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Hands not wanted: closure, and the moral economy of protest, Treorchy, South Wales

Jenkins, Jean 2017. Hands not wanted: closure, and the moral economy of protest, Treorchy, South Wales. Historical studies in Industrial Relations 38 , pp. 1-36.

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Abstract

This article traces the history of a single clothing factory in Ynyswen, Treorchy, in the Rhondda valleys (the Rhondda), south Wales. Originally named after its founder, Alfred Polikofff, it was owned later by Burberry. The article explores the significance of the life-cycle of the factory for a locality marked by deindustrialization. In the 1930s, the factory had been part of the government’s drive to bring new employment to the Rhondda, one of the depressed areas of Britain. It was a high-profile employer for almost seventy years, part of the local community, yet in 2006, despite being profitable, Burberry issued notice of closure and transferred its production to China. The company no longer wanted ‘hands’ in the Rhondda because workers were cheaper elsewhere. It was a new abandonment of the valley, in the interests of twenty-first century shareholders.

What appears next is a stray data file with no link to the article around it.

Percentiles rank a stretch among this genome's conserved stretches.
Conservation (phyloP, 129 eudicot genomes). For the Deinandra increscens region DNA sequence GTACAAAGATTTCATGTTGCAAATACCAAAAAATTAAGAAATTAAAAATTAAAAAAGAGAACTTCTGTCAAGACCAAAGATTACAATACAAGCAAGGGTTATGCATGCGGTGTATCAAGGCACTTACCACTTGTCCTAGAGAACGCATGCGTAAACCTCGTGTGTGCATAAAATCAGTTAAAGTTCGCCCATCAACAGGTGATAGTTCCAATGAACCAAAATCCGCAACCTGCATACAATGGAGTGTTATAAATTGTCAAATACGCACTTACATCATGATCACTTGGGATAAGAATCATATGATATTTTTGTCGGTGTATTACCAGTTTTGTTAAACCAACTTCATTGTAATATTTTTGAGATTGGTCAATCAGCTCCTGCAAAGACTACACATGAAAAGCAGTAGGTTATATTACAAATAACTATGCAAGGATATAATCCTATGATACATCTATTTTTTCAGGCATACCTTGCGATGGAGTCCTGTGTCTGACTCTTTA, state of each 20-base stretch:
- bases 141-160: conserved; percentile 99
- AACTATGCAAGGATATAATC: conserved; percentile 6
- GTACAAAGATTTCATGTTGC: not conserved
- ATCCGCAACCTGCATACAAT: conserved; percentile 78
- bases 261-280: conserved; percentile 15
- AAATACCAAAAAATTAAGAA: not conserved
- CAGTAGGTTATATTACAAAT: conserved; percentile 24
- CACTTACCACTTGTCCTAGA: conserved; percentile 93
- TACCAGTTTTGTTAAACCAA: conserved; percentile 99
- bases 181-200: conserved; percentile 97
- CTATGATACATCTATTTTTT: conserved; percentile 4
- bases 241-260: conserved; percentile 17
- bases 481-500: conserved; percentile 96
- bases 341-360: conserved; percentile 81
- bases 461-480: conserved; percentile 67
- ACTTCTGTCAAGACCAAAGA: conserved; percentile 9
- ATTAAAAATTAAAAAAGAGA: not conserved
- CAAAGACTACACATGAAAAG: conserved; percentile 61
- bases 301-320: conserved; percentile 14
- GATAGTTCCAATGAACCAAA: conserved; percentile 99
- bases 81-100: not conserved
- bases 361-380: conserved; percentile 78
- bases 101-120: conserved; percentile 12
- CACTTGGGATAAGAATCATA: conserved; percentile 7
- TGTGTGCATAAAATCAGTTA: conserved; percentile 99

Item Type: Article
Date Type: Publication
Status: Published
Schools: Business (Including Economics)
Publisher: Liverpool University Press
ISSN: 1362-1572
Date of First Compliant Deposit: 13 October 2017
Date of Acceptance: 17 September 2017
Last Modified: 18 Oct 2017 12:46
URI: http://orca.cf.ac.uk/id/eprint/105552

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